When The Lego Movie was released, we were pulled in by the nostalgia loaded into its DNA. When The Lego Batman Movie appeared, our fascination with comic book heroes and the spoofing of our caped crusader charmed us entirely. The Lego Ninjago Movie, on the other hand, is selling something quite different. Cynics might highlight how Ninjago, a line of Lego toys spawned from the Ninja Lego series in 2011, is a shameless 95-minute advert for toys. While there is truth to this, the reality is every Lego movie is a conscious cash-grab for the legendary toy company. Thankfully, the excitement, sense of fun and intelligent morals that made The Lego Movie and The Lego Batman Movie so much fun, is woven into the fabric of The Lego Ninjago Movie.

Lloyd (Dave Franco) is the son of Garmadon (Justin Theroux), a four-armed super-villain intent on taking over the city of Ninjago. Thankfully, Garmadon has never managed to even come close due to the combined efforts of the Secret Ninja Force team, of which Lloyd is part of. A combination of Power Rangers and Captain Planet, these colour-coded, superpowered teenagers are high-school kids by day and skilled warriors when evil attacks. Their mentor, Master Wu (Jackie Chan), explains to the team that their current fighting style is merely the start of a longer journey and they will be required to upgrade to take down Garmadon. Of course, Lloyd has his own demons to contend with, as his personal need for a father cannot interfere with the Ninja’s plan to defeat Garmadon.Unlike the knowing winks of the prior Lego films, The Lego Ninjago Movie expects us to buy into a brand that only Lego enthusiasts would be acutely aware of. In fact, the film begins in live-action form as a child wanders into Jackie Chan’s curious store of obscure artefacts. A mogwai would not be out of place in this establishment. But, as we have seen in The Lego Movie, there are two worlds contained in this universe. The real world and the creative, eccentricities of the Lego world. The rules in the Lego world can be broken. Krazy Glues can become dangerous weapons and a head can be connected to feet to pull two sides of a city together. The Lego Ninjago Movie, wonderfully, uses this playful, unique Lego universe trick, to great effect with the “ultimate weapon” – a real-world object that unleashes havoc in Ninjago city.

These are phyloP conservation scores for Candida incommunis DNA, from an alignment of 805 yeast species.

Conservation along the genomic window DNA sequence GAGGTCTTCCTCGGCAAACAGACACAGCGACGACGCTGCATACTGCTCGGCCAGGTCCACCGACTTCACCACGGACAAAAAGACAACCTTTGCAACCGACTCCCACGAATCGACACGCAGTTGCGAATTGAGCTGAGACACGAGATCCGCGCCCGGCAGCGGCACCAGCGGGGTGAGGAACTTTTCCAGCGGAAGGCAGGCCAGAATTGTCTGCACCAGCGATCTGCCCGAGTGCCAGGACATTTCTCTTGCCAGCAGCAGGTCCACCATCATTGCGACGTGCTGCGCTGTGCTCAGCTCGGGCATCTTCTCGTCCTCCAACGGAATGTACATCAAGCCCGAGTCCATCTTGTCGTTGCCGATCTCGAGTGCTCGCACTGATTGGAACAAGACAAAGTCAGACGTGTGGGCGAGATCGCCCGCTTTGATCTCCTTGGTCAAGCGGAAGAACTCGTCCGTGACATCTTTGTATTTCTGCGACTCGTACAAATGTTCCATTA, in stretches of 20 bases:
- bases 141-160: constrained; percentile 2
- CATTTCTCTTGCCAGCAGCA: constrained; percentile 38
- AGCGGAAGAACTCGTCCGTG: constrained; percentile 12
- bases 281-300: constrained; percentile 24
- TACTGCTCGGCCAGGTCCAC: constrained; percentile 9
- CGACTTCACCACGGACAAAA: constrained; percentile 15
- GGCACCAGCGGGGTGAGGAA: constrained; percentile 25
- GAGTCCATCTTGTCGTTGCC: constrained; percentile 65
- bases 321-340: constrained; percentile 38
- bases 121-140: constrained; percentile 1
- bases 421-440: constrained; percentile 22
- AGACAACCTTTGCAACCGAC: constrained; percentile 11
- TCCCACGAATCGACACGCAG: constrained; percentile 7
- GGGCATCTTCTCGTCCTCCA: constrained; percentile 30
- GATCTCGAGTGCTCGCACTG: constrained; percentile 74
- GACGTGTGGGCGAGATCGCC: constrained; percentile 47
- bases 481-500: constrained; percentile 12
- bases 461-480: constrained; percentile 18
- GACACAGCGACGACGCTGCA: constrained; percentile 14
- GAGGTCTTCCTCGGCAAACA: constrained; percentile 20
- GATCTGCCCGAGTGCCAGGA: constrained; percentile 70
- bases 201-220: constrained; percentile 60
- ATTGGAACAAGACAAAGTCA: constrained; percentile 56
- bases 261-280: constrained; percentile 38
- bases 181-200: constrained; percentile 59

Garmadon’s well-known intentions does strike a parallel with The Joker in The Lego Batman Movie. In fact, the frustration of the citizens in Ninjago is vocalised in the same way as when Batman is forced to acknowledge how Gotham remains a criminal hot bed. After an attack on the city, Garmadon skulks back to his volcano lair in the same manner as The Joker did to get away from Batman. Considering this is the third lego film, and they clearly operate with an effective formula, combining fourth-wall-breaking comedy with an awareness of cinematic cliches, we wonder if it has already reached its peak. Let’s hope not.

Between a perfectly-timed Fuscia Ninja joke and the use of a jazz-flute playing ‘Hard Knock Life’, The Lego Ninjago Movie manages to bring to the table the same tone and energy of its enormously successful predecessors. The scratched plastic and detailed textures truly bring these likeable characters to life, with a warm, sensitively handled moral to the story to top it off. While there may be a trend of each Lego movie being inferior to the last, we’re still very comfortable and on the right side of entertainment in The Lego Ninjago Movie. If you thoroughly enjoyed The Lego Movie, you will enjoy this spin-off too. But the Lego team may need to rethink their approach as the formula for fun may be running low and require a little topping up.

★★★★

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